Effects of dementia can be devastating for victims and family


While dementia, a medical condition that disrupts the way the brain works, is a common part of the natural aging process—forgetfulness, short-term memory loss—Alzheimer’s disease is not.

“Alzheimer’s is a progressive disease, and the natural aging dementia is not,” said Pam Ratz­laff, a social worker at Hillsboro Community Medical Center.

About the condition

Alzheimer’s disease is named after Alois Alzheimer, a German doctor who, in 1906, noticed changes in brain tissue of a woman who had died of an unusual mental illness.

Alzheimer discovered abnormal clumps, now called plaques, and tangles of bundles of fiber, which are common indicators of the disease.

In more recent years, scientists have also discovered a loss of nerve cells in the brain that are vital to memory and other mental abilities. There are also lower levels of chemicals to carry complex messages back and forth.

The cause of the disease, however, remains unknown and there is no cure.

Stages and symptoms

Ratzlaff said there are three stages of Alzheimer’s disease: early, middle and late.

The average person with Alzheimer’s disease will live an average of eight years and as many as 20 or more from the onset of symptoms.

Symptoms in the early stage are subtle. Individuals may have a hard time concentrating, experience short-term memory loss or be unusually forgetful.

“In the early stages it’s very frustrating for them because they know they can’t remember,” Ratz­laff said. “They feel lost.”

Because people in the early stage of the disease know something isn’t right, it creates anxiety.

“You may see some anger with that or some lashing out because they are frustrated and they’re confused and they can’t make sense of it,” Ratzlaff said. “But as the disease progresses, they don’t have that awareness anymore. It’s moved on and they’re just pleasantly confused and they’re not really aware.”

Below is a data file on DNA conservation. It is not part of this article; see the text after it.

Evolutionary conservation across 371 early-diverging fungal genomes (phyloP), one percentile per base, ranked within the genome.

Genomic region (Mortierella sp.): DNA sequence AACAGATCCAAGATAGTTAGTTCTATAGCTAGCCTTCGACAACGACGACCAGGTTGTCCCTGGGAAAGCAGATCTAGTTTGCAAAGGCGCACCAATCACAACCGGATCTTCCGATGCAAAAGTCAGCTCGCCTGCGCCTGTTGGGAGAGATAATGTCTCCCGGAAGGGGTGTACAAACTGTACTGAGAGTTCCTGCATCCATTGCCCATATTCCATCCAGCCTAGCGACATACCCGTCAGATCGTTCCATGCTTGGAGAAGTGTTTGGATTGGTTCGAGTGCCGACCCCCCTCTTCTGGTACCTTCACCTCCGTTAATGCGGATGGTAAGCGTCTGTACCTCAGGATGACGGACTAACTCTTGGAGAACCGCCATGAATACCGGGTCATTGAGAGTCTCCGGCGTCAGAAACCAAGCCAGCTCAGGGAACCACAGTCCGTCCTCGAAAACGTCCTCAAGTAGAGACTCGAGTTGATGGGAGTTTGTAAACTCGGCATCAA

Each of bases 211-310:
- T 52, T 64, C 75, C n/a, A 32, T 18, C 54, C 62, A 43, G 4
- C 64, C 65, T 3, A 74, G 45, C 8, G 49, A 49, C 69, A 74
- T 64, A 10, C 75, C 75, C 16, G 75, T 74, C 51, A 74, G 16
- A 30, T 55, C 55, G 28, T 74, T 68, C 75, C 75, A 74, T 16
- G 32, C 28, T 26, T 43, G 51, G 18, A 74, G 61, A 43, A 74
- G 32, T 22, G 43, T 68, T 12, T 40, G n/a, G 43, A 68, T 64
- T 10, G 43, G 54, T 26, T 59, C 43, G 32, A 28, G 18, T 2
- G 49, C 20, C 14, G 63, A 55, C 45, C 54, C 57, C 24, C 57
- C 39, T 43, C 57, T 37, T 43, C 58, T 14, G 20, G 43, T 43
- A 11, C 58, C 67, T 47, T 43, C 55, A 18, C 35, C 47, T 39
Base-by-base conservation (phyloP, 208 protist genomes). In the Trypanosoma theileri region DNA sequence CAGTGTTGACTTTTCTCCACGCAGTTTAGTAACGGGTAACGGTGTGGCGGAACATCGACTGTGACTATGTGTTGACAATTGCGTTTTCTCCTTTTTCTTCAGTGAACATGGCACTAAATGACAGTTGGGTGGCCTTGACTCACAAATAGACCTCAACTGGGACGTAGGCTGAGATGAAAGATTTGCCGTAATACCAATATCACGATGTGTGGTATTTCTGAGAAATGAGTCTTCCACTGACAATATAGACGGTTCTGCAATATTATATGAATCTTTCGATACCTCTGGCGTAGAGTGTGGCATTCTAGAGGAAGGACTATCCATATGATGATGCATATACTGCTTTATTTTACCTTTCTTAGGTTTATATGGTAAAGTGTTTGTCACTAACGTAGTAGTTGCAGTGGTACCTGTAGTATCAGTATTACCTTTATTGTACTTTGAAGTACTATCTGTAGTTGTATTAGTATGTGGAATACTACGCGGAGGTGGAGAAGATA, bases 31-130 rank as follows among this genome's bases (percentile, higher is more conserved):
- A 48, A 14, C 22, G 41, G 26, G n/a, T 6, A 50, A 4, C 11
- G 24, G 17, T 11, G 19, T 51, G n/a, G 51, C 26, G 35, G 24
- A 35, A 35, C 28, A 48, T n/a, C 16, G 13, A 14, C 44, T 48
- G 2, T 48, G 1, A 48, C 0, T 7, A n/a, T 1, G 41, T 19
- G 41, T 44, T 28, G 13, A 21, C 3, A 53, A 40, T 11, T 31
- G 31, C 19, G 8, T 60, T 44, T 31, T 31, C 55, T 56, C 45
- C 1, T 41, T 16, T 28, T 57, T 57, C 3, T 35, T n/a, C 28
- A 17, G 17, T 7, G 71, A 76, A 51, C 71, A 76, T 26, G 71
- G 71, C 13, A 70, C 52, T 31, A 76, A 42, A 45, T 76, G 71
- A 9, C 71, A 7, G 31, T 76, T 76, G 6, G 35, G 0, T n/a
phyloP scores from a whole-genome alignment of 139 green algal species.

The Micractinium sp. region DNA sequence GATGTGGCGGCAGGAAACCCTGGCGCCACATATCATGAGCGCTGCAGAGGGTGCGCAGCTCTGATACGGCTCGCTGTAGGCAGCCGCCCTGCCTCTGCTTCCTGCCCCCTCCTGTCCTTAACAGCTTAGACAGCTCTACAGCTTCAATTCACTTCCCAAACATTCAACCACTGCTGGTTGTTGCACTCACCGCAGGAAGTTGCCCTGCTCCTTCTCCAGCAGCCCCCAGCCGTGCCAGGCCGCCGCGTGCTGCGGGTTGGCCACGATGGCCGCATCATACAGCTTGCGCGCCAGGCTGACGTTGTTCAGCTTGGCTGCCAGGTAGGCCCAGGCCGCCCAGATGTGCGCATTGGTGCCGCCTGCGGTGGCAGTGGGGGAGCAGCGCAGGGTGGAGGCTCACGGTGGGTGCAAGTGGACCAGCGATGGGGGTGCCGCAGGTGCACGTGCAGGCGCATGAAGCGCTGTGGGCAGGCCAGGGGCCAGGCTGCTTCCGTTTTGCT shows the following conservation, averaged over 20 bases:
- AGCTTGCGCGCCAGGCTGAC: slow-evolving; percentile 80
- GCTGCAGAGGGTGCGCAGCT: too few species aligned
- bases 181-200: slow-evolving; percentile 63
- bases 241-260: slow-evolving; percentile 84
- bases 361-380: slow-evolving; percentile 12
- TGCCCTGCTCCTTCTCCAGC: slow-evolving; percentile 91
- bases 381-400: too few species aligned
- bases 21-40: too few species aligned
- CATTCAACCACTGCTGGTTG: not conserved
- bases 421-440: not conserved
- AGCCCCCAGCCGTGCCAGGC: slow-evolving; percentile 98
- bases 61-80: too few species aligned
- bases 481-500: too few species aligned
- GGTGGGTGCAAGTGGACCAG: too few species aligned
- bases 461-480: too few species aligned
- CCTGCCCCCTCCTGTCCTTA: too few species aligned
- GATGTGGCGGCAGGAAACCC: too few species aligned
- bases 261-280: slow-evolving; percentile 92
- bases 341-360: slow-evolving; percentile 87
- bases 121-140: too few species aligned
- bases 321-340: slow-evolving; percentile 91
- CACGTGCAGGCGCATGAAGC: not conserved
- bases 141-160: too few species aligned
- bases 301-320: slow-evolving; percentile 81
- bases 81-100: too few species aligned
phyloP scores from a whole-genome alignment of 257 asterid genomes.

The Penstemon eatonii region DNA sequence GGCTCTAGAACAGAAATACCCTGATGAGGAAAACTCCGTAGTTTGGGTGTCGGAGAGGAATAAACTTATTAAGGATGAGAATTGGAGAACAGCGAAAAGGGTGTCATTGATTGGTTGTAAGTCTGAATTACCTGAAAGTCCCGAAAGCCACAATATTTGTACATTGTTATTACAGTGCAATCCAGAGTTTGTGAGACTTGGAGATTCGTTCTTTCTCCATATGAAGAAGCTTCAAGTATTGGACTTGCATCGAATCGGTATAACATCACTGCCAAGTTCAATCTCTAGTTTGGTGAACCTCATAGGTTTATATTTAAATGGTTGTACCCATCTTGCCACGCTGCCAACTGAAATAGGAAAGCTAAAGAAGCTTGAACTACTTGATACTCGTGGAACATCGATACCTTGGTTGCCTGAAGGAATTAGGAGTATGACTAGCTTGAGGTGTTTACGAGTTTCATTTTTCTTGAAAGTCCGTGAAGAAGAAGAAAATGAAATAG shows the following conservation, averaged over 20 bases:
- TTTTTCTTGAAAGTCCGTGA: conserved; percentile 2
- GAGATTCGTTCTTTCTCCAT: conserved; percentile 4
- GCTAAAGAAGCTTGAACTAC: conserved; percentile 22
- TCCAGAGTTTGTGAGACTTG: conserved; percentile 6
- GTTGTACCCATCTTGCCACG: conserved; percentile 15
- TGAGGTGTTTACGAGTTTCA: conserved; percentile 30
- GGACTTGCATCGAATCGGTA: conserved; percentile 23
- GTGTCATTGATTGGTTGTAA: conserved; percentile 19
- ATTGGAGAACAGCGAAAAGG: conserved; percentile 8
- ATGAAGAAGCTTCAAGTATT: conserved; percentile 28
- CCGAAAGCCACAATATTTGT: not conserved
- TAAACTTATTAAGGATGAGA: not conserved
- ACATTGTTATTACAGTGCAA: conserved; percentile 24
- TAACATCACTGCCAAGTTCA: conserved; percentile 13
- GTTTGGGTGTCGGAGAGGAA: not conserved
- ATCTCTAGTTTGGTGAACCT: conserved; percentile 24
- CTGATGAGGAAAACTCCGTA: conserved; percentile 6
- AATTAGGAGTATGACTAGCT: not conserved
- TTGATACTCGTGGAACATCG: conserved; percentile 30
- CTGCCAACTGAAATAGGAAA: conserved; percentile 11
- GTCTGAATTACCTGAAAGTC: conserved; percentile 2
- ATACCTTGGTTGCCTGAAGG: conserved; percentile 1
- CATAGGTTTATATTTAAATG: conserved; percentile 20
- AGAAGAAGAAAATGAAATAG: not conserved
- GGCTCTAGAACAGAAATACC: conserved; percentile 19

The middle stage tends to last longer than the early and late stages, and can last anywhere from two to 12 years.

During the middle stage, memory loss becomes more severe and symptoms more pronounced.

Ratzlaff said one thing people shouldn’t do when communicating with people in the more advanced stages of Alzheimer’s is correct their statements.

“The thing you don’t want to do is correct a person that perceives something to be a certain way or do what is called reality-orientation,” she said.

For example, if a patient believes he or she is 12 and is talking about their mother, it isn’t appropriate to attempt to explain the mother is dead, Ratzlaff said.

“That just adds to the agitation and confusion,” she said. “We try to enter their world. Instead of saying, ‘No, your mother died,’ you say, ‘Tell me about your mom,’ because they’re obviously thinking about her.

“You want to be supportive and talk with them—do supportive listening and reassurance—and enter their world somehow with what they’re thinking.”

In the late stage of the disease, caregiving shifts toward 24-hour nursing care.

Institutional care

HCMC is equipped with a 10-person Alzheimer’s unit, designed around the specific needs of the patients. The unit currently houses nine patients.